May 28, 2024  
2022-2023 Graduate Catalog 
    
2022-2023 Graduate Catalog [Archived Catalog]

Interdisciplinary Studies Program


Program Director: Elizabeth M. Freeburg, Ph.D.
Program Advisor: Brittany E. Wagner, M.B.A.

Graduate School 
Slagle Hall 304 
414 East Clark Street 
Vermillion, SD 57069 
Phone: 605-658-6173
grad@usd.edu 
www.usd.edu/grad 

DEGREE

Master of Arts  

Program Description

The Master of Arts in Interdisciplinary Studies degree at the University of South Dakota is designed to allow flexibility in program design and course selection for students who have identified special interests or career goals not met by other degree programs.

One of the unique elements of the degree is that students design their own programs of study in tandem with their advisor by choosing coursework from differing academic disciplines to create a coherent theme to meet individual educational and professional goals. Students seeking admission to the program must explain in a statement of purpose how their program of study will specifically meet their personal and professional goals.

ADMISSION REQUIREMENTS

  1. Completed Graduate Application form found at: https://www.usd.edu/graduate-school/apply-now and a non-refundable application fee of $35.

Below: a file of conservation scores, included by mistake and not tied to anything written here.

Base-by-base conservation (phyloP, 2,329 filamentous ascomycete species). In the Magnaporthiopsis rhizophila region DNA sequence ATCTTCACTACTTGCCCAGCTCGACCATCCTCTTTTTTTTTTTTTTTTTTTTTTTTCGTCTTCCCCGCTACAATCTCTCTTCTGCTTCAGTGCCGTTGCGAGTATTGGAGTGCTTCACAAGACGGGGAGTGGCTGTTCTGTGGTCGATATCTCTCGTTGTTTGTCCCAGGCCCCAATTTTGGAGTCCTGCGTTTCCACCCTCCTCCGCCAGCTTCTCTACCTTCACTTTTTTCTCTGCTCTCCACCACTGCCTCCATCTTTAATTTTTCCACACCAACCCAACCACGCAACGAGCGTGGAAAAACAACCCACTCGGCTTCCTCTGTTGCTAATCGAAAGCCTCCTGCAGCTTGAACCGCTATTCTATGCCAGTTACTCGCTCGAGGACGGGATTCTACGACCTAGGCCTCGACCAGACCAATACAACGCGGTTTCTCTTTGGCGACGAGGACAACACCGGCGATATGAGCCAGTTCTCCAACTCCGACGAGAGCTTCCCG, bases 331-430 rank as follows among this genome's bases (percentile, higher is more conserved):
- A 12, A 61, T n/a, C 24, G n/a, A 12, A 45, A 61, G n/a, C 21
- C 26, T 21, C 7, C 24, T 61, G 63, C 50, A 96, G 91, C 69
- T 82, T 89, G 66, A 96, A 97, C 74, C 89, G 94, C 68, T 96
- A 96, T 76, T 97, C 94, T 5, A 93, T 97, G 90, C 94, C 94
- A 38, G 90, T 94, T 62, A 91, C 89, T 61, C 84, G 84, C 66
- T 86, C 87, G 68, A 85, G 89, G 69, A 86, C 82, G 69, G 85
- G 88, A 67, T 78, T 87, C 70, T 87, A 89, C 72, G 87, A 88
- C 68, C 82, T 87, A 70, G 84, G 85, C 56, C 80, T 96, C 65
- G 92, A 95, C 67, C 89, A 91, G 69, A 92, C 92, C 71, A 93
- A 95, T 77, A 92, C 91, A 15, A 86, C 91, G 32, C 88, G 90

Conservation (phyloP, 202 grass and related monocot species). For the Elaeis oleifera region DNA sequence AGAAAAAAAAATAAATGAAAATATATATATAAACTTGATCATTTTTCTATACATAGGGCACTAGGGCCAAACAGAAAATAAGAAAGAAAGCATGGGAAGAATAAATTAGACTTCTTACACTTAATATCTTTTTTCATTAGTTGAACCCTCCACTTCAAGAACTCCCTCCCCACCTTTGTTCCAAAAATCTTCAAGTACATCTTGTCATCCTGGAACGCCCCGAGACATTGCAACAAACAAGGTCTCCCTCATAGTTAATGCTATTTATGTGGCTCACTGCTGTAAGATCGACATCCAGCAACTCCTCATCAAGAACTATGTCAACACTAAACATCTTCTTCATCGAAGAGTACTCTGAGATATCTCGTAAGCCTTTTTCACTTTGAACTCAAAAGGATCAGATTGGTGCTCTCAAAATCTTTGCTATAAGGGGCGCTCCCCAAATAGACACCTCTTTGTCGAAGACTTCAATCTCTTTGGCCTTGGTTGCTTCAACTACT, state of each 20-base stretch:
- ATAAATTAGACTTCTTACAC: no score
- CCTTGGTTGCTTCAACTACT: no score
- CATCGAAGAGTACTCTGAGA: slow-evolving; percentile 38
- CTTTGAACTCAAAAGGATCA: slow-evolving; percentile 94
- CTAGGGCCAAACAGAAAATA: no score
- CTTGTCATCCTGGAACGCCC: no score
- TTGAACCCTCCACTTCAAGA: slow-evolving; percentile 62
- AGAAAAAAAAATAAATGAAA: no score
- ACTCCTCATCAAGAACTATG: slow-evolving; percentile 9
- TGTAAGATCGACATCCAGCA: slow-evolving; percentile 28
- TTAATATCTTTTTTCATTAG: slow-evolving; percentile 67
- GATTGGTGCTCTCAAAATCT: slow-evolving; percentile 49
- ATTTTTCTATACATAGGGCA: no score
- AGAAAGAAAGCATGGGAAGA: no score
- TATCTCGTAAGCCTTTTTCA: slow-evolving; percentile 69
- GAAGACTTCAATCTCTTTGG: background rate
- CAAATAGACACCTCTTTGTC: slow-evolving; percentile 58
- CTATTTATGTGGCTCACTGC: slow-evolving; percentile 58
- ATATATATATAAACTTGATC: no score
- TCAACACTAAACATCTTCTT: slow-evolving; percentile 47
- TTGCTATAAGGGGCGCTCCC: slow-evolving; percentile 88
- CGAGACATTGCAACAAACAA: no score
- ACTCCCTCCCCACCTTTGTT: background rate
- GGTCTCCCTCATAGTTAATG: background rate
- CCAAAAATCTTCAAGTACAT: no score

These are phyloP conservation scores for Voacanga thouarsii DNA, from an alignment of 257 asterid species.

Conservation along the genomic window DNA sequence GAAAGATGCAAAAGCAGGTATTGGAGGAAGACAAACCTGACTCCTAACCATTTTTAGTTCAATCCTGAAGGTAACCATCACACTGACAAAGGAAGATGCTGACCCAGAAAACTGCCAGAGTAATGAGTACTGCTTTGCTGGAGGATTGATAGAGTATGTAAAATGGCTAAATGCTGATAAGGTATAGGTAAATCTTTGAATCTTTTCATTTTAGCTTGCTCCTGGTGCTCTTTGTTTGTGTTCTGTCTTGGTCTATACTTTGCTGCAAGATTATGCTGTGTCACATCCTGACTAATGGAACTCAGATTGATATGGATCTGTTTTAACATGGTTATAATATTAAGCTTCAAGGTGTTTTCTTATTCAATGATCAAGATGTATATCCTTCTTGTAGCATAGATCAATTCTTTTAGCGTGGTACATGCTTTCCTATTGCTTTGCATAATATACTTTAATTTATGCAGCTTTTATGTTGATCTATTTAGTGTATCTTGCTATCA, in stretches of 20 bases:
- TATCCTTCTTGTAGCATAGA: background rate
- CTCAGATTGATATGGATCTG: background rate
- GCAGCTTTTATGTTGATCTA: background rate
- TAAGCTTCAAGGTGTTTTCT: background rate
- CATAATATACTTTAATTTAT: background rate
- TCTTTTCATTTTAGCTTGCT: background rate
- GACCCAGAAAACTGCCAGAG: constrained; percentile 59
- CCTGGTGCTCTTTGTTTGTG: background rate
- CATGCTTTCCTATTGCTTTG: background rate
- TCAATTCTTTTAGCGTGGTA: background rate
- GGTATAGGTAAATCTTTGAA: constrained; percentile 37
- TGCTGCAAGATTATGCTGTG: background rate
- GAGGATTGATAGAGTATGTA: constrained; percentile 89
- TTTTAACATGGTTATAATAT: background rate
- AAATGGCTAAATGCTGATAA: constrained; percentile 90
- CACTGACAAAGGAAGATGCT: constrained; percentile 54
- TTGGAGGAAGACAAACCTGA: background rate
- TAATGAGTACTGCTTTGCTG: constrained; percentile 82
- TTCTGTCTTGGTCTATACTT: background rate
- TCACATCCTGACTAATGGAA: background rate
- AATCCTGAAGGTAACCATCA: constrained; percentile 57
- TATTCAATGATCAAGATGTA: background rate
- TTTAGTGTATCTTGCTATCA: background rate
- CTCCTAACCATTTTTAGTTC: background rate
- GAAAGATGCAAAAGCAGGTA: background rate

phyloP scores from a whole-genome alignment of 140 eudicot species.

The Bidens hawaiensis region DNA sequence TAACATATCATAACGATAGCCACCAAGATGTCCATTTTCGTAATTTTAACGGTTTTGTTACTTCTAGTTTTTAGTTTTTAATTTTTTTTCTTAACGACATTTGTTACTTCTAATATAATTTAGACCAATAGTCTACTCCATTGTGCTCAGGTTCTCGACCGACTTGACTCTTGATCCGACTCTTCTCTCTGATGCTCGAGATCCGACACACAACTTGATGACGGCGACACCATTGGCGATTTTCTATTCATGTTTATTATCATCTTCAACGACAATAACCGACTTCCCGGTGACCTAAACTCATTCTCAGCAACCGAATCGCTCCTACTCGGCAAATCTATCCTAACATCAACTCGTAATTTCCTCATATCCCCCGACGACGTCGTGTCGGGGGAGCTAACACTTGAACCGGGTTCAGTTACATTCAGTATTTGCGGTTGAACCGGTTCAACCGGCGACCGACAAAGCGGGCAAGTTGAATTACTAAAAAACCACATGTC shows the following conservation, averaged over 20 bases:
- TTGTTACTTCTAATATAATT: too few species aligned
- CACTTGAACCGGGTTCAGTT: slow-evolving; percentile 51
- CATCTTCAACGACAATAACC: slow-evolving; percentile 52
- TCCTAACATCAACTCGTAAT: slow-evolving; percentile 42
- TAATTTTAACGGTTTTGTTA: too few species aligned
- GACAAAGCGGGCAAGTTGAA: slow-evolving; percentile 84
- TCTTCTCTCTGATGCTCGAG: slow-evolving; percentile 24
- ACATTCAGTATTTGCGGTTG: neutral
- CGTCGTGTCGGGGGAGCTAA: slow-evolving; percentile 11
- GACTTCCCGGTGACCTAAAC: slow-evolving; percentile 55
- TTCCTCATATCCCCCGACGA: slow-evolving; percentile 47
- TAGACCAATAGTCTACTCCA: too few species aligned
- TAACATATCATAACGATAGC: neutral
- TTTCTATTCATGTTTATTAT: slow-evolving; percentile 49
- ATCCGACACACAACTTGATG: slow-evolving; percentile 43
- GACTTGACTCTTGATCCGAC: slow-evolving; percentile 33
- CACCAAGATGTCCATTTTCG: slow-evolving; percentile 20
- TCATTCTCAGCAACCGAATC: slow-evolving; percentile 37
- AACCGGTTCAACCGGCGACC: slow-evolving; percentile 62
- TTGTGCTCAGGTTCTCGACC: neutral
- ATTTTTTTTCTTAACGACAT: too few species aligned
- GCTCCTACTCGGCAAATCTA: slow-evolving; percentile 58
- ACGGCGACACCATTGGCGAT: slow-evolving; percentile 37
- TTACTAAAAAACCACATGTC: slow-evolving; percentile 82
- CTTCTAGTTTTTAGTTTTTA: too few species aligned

2. Official transcript(s) verifying receipt of an undergraduate degree and previous graduate credit (in English or with translation) must accompany an application. Official transcripts of all academic work at the undergraduate and graduate levels are required for international students. The USD Graduate School and/or academic units retain the right to require credential evaluations from organizations, such as Educational Credential Evaluators/World Education Services (ECE/WES), for a student if such an evaluation is deemed necessary.
  3. Baccalaureate degree must be from an institution with institutional accreditation for that degree. A minimum undergraduate cumulative GPA of 2.7 on conferred degree and/or graduate cumulative GPA of 3.0 or better, based on a 4.0 scale, on all graduate coursework is required for full admission. Each graduate program may admit students on provisional status per University policy.
  4. Applicants with degrees from countries other than the United States: Applicants who have obtained an undergraduate or graduate degree from an institutionally accredited American college or university or from an accredited institution in the following English-speaking countries: United Kingdom, Republic of Ireland, Canada (Excluding Quebec), Australia, and New Zealand are not required to submit an approved English proficiency exam score. For all other applicants, For all other applicants, a minimum score of 105 on the Internet-based TOEFL (iBT) or 620 Paper-Based TOEFL  (PBT) or 260 (computer test) or 11 on the  TOEFL Essentials ; a minimum IELTS Academic score of 7.0; a minimum PTE score of 70; or a minimum Duolingo score of 125 is required for admission.